5 ways you can join the fight against ‘fake news’

How can communicators push back against disinformation and cratering public trust? Here are concrete actions to consider.

Fighting against fake news

Distrust toward the news media is at an all-time high.

Throughout the past four years, journalism and news media has been plagued by claims that it is inherently biased, inaccurate and steeped in propaganda. This is true for some outlets (for which the damage is done), but certainly for not all. Now, as people of a divided nation align with either Fox News or CNN, fact is considered fiction until “proven” true.

The mission of the incoming administration is to unify a divided country, although most are skeptical about what this really means. A large part of this restoration lies in the hands of  media outlets, which have great power to either fuel or bury fake news. To that end, the news media itself must rehabilitate its image and proactively increase the amount of trust it inspires. Within PR and communications, now is the time to encourage consumers, colleagues and brands to question bias rather than fact.

In a post-Trump media world, here are five recommendations brands should consider:

1. Promote a message of unity.

Embrace a message of togetherness aligned to your brand’s mission. Without compromising the missions of hard-fought social justice movements, the need for unity is clear in the name of safety and healing.

2. Take action that matters.

Brands that have established a stake in areas like sustainability or diversity and inclusion could see bigger opportunities to further their positioning in new and progressive ways. People are more personally involved in current events than in recent history, so the more your brands reflects what your consumers care about in the context of the business, the more brand loyalty will be earned.

3. Target your comms.

The U.S. is facing one of the deepest political divides in its history. Therefore, the need for targeted communications has never been more important. President Trump received more votes in 2020 than he did four years ago. Marketers will now need to be more mindful of how they appeal to a polarized customer base. Consider whether your brand should try to appeal to everyone, or play to the favor of some.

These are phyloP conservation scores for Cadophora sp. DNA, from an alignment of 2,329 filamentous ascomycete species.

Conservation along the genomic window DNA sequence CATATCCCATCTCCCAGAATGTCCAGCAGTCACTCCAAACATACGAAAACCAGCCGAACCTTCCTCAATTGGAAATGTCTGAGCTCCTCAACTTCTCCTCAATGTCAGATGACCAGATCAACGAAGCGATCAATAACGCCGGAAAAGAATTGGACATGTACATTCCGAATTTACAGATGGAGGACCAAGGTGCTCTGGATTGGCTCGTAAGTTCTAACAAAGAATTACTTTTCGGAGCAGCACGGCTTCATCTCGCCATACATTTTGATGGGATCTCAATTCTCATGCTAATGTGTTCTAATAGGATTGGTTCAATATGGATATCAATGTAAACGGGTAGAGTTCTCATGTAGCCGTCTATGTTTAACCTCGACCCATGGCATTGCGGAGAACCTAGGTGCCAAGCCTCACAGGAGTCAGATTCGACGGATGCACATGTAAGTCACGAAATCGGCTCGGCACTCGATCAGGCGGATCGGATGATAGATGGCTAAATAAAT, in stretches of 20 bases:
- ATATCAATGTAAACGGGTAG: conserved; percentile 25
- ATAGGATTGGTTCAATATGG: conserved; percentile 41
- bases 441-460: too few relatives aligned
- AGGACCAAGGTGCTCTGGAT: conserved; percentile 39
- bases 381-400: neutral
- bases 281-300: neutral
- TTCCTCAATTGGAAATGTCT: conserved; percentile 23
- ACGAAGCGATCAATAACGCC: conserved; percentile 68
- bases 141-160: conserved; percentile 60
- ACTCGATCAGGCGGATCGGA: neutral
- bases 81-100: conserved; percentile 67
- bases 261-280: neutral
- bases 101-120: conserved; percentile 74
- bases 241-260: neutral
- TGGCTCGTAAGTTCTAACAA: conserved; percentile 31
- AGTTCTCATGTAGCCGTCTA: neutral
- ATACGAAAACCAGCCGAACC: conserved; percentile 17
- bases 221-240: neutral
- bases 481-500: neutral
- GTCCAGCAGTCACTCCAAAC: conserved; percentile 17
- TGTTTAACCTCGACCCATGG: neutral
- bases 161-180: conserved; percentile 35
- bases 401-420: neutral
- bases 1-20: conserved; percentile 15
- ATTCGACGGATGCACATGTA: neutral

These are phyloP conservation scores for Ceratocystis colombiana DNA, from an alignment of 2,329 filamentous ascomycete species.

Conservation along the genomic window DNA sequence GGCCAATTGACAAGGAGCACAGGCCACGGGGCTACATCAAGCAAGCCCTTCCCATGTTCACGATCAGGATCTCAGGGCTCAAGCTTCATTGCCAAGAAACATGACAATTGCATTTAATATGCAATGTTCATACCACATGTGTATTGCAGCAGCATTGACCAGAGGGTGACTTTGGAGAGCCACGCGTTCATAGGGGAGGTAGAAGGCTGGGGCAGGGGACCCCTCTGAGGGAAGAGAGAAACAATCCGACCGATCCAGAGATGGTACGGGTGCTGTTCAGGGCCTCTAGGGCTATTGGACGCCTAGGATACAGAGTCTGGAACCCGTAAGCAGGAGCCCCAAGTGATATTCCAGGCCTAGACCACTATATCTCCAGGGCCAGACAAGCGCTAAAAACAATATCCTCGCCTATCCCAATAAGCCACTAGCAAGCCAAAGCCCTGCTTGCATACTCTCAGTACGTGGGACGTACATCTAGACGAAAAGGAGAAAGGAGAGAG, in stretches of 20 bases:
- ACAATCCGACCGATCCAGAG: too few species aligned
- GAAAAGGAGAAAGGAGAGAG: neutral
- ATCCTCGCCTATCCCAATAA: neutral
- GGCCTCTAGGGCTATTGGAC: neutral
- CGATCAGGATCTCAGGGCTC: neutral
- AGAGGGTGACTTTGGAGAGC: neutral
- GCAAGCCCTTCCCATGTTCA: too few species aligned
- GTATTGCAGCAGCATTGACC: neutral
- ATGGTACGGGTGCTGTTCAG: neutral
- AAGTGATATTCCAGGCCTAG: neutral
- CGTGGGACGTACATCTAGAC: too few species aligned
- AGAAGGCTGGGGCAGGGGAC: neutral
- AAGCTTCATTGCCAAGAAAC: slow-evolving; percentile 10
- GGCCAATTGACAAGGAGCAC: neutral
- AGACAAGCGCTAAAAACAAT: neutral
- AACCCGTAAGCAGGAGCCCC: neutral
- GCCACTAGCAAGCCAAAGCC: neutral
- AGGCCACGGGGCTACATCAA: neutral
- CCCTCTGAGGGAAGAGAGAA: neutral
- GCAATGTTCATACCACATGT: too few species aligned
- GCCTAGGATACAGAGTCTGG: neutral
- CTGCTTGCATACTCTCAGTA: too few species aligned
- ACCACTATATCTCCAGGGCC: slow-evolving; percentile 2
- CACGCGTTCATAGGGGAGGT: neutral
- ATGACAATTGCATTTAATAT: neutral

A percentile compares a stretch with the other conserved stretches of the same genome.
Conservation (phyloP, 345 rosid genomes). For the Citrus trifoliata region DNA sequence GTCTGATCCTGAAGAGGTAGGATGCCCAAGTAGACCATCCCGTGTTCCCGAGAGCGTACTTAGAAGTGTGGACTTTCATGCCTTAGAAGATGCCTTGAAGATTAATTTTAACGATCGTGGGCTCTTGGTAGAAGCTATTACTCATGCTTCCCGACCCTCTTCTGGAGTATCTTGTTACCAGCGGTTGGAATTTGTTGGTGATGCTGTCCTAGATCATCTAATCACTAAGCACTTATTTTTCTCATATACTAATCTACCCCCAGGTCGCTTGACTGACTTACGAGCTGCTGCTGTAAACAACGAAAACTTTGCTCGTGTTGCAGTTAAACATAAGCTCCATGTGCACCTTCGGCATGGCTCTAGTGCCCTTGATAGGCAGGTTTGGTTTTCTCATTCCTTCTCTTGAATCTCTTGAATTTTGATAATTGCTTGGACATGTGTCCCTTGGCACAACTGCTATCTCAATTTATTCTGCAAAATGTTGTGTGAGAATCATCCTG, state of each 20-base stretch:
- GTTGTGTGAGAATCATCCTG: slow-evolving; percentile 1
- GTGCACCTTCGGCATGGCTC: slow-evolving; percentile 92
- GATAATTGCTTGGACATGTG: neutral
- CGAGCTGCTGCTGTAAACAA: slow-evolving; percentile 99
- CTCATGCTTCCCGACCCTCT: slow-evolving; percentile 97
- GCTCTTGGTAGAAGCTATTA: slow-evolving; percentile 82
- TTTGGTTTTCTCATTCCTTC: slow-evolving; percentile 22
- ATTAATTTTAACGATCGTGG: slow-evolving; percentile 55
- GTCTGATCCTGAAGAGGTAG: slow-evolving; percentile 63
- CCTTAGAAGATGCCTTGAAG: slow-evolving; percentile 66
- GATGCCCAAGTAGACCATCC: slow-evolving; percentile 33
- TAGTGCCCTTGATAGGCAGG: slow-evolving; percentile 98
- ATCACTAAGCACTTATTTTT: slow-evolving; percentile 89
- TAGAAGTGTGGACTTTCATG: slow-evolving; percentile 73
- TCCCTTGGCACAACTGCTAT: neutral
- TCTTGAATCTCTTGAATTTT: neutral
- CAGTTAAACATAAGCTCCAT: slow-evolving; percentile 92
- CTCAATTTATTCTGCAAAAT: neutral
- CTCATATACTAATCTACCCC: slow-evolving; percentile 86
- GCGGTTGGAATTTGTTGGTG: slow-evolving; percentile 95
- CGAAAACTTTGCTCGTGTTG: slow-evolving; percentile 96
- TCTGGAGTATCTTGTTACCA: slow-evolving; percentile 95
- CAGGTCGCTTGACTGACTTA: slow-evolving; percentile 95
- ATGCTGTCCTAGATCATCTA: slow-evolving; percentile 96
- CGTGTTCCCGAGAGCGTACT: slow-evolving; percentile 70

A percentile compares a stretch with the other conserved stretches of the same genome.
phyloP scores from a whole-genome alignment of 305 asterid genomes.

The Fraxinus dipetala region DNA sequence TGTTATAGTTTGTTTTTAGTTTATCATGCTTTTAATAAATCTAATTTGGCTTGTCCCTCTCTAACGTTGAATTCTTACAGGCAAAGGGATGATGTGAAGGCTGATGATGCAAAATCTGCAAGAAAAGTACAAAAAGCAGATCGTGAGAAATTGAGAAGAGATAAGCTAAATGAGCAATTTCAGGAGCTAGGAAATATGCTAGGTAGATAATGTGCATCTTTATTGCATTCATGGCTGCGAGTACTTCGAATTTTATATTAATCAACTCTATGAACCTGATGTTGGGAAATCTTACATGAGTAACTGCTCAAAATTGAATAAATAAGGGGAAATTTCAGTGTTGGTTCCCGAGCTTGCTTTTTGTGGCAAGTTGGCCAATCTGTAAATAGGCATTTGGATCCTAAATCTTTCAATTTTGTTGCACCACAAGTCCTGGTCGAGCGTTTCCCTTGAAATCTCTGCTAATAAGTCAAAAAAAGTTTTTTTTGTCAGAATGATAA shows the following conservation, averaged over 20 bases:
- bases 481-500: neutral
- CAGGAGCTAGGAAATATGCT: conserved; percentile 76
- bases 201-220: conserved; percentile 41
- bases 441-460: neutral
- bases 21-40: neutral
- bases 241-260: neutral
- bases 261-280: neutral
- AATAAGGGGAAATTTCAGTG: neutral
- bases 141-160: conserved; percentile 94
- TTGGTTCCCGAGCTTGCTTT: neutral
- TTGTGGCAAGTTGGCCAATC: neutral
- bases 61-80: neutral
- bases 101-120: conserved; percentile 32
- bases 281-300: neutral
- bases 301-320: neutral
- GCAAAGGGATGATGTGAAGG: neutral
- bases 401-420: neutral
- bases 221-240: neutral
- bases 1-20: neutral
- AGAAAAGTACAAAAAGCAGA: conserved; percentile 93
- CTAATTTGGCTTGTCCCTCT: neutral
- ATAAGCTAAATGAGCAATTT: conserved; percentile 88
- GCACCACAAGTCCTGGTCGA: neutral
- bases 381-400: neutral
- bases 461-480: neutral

4. Scale content moderation practices.

Advertisers are highly exposed to changes made in Section 230 as a result of the presidential election. Because advertising has become inextricably linked to online platforms that are used to disseminate user-generated content, brands will need to evaluate how it may or will affect their brand strategy when it comes to online channels.

5. Build trust and be authentic.

Millennials don’t buy a product simply because of a brand name the way boomers used to. The younger set don’t trust the media the way the boomers used to, either. Offering access to a brand mission through social media is just one way to build and manage trust in the long run.

The negative perception of media in all forms has waxed and waned throughout history. That’s old news. We are currently facing the task of restoring how people form opinions and conduct themselves based on the articles they read, or the ads they watch, or the podcasts they listen to. While toeing the apolitical line may come with its challenges, doing so strategically will better your brand and more.

Jennifer Risi is the Founder and President of The Sway Effect, a network of independent agencies.

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